Gordon Campbell | Parliament TV | Parliament Today | News Video | Crime | Employers | Housing | Immigration | Legal | Local Govt. | Maori | Welfare | Unions | Youth | Search

 


Judgment: Kapa v R

[Full judgment: SC_114_2011__James_Kapa_v_R.pdf]


Supreme Court of New Zealand

20 December 2012

MEDIA RELEASE – FOR IMMEDIATE PUBLICATION

JAMES JOSEPH KAPA v THE QUEEN

(SC 114/2011)

[2012 ] NZSC 119

PRESS SUMMARY

This summary is provided to assist in the understanding of the Court’s judgment. It does not comprise part of the reasons for that judgment. The full judgment with reasons is the only authoritative document. The full text of the judgment and reasons can be found at www.courtsofnz.govt.nz.

On 2 December 2007 James Kapa, the appellant, and Ronald van Wakeren burgled the National Army Museum at Waiouru and stole 96 gallantry medals worth over $5 million. Two members of the public, Lord Ashcroft and Mr Tom Sturgess, offered a substantial award of up to $300,000 for the return of these medals. The Commissioner of Police administered the award. Messrs Kapa and van Wakeren handed over the medals anonymously, through their lawyer, to the Commissioner. In return, Mr Kapa received $100,000 and Mr van Wakeren received $100,000. Messrs Kapa and van Wakeren were eventually arrested for and charged with burglary of the museum. Both pleaded guilty. Mr van Wakeren repaid his share of the reward but Mr Kapa did not. The District Court Judge imposed on Mr Kapa both a sentence of imprisonment and a sentence of reparation of $100,000, being the reward amount that Mr Kapa received. The issue for the Supreme Court was whether Lord Ashcroft and Mr Sturgess, as the reward donors, were persons for whose benefit a sentence of reparation could be made under s 32 of the Sentencing Act 2002.

The Supreme Court has held, by a majority comprising Elias CJ, McGrath, William Young and Chambers JJ, that the donors of the reward were not persons for whose benefit a sentence of reparation could be made. Only victims, as defined in s 4 of the Sentencing Act, can be the recipients of a sentence of reparation under s 32(1). Specifically, a person who is not himself or herself a victim cannot recover for loss or damage consequential on a victim’s loss of or damage to property under s 32(1)(c). Reward donors do not, by their payments, make themselves victims. The loss suffered by reward donors cannot be considered direct loss under s 32(1)(a) or consequential loss under s 32(1)(c). Nor can the Commissioner of Police recover reward money by way of a sentence of reparation. The costs he incurs are part of his investigative expenses. However, it may be possible to recover the reward amount from Mr Kapa under the Criminal Proceeds (Recovery) Act 2009.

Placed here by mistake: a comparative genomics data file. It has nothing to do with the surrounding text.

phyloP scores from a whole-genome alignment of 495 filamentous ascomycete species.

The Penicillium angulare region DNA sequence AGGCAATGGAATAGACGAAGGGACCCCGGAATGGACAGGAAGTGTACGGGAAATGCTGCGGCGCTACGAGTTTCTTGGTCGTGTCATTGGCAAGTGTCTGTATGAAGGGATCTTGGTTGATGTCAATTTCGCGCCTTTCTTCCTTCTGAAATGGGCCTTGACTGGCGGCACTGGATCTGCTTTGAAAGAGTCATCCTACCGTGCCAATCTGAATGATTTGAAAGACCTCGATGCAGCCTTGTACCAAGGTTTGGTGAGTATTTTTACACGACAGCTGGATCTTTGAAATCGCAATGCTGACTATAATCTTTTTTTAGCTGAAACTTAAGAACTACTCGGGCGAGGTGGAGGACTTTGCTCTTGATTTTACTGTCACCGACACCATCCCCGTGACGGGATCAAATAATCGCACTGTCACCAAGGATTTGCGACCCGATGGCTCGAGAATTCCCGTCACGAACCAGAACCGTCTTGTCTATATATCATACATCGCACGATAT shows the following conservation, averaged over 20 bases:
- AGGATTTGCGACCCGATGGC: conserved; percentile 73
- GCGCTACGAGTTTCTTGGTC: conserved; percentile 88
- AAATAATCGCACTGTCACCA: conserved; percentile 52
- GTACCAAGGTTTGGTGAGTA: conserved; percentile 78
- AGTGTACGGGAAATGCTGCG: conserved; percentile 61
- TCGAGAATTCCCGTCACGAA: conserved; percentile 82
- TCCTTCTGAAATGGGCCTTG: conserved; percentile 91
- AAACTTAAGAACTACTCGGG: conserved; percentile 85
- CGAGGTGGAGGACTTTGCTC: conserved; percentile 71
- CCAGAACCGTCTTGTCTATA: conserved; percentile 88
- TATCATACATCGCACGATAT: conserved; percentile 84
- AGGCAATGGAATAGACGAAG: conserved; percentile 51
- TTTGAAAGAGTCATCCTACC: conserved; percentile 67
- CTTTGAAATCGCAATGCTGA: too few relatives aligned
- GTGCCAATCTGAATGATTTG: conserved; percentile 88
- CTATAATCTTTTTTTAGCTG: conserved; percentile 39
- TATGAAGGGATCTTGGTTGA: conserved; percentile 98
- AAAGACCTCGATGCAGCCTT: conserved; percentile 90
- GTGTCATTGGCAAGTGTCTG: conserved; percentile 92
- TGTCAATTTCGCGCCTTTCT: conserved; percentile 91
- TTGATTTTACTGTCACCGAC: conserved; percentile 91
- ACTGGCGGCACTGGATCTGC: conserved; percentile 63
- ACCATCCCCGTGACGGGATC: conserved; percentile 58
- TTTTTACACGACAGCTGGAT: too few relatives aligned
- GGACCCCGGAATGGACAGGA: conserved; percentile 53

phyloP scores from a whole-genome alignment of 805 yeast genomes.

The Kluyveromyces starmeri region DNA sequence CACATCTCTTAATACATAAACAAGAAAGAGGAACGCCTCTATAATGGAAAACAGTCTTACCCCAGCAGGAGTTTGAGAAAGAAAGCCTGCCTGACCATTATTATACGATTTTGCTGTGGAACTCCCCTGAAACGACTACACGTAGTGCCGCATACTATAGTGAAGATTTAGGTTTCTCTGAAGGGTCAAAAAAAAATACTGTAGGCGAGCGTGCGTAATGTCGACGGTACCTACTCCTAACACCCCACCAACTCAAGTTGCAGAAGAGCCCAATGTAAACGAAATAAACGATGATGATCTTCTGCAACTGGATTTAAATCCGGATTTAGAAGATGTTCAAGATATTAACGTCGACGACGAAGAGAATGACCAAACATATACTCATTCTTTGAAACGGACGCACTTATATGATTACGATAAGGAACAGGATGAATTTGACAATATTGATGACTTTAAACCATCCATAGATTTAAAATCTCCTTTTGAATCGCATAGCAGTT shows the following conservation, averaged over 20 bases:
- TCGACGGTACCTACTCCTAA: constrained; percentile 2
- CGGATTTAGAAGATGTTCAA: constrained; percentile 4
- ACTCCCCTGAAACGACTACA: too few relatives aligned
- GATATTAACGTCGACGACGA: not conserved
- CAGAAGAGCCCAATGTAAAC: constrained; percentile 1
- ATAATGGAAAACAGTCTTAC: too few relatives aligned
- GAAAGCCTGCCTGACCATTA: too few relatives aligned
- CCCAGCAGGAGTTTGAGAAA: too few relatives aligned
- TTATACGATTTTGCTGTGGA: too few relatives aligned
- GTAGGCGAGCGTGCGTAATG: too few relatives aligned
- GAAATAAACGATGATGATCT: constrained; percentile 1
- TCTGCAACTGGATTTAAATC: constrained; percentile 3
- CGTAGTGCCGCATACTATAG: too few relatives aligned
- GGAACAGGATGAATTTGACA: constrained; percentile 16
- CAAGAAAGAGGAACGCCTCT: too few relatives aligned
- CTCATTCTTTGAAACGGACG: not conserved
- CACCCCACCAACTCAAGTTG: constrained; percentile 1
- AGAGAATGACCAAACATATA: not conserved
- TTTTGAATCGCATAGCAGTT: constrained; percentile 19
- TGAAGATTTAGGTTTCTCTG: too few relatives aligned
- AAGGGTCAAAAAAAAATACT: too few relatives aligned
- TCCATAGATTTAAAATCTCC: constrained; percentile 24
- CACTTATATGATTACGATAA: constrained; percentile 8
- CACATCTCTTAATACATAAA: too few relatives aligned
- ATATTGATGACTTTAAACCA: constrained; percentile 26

Glazebrook J dissents. She would have held that reward donors have suffered a direct loss under s 32(1)(a), if not consequential loss under s 32(1)(c).

In accordance with the views of the majority, the appeal is accordingly allowed and the sentence of reparation is quashed.


[Full judgment: SC_114_2011__James_Kapa_v_R.pdf]

© Scoop Media

 
 
 
 
 
Parliament Headlines | Politics Headlines | Regional Headlines

 

Parliament Today:

Urban & Rural: $303m To Merge And Modernise New Zealand’s Fire Services

Internal Affairs Minister Peter Dunne today announced funding of $303 million over five years to combine urban and rural fire services into one organisation from mid-2017. More>>

ALSO:

High Trust Regime: What Did The PM Tell His Lawyer About Foreign Trusts?

The Government stopped the IRD from reviewing New Zealand foreign trusts shortly after the Prime Minister’s lawyer wrote to the Revenue Minister claiming John Key had promised him the regime would not be changed. More>>

ALSO:

Road Crime: Wicked Campers Vans Classified As Objectionable

The definition of publication includes any "thing that has printed or impressed upon it, or otherwise shown upon it, 1 or more (or a combination of 1 or more) images, representations, signs, statements, or words", The Classification Office has previously classified such 'things' as billboards, t-shirts, and even a drink can. This is the first time the Classification Office has classified a vehicle. More>>

ALSO:

'When New' Repairs: Landmark EQC Settlement

The Earthquake Commission has cut a deal with 98 Canterbury homeowners that affirms the government entity's responsibility to repair earthquake-damaged property to a 'when new' state, as well as covering repairs for undamaged parts of a property and clarifying its position on cash settlement calculations. More>>

ALSO:

Gordon Campbell: On Kiwirail’s Latest Stint In The Dogbox

The denigration of Kiwirail continues. The latest review (based on a 2014 assessment) of the options facing the company have enabled Kiwirail to be hung out to dry once again as a liability and burden on the taxpayer. More>>

ALSO:

Royal Society Report: Good Opportunities To Act Now On Climate Change

There are many actions New Zealand can and should take now to reduce the threat of climate change and transition to a low-carbon economy, a report released today by the Royal Society of New Zealand finds... More>>

ALSO:

Paris Climate Deal Signed: Bennett 'Taking Advice' On Cancelling 'Dodgy' Credits

Climate Change Minister Paula Bennett is "taking advice" on whether to cancel some or all of the so-called 'dodgy' carbon credits bought mainly by power and petrol companies to cover New Zealand's future obligations to reduce emissions of greenhouse gases that cause climate change. More>>

ALSO:

Get More From Scoop

 

LATEST HEADLINES

 
 
 
 
 
 
 
 
 
Politics
Search Scoop  
 
 
Powered by Vodafone
NZ independent news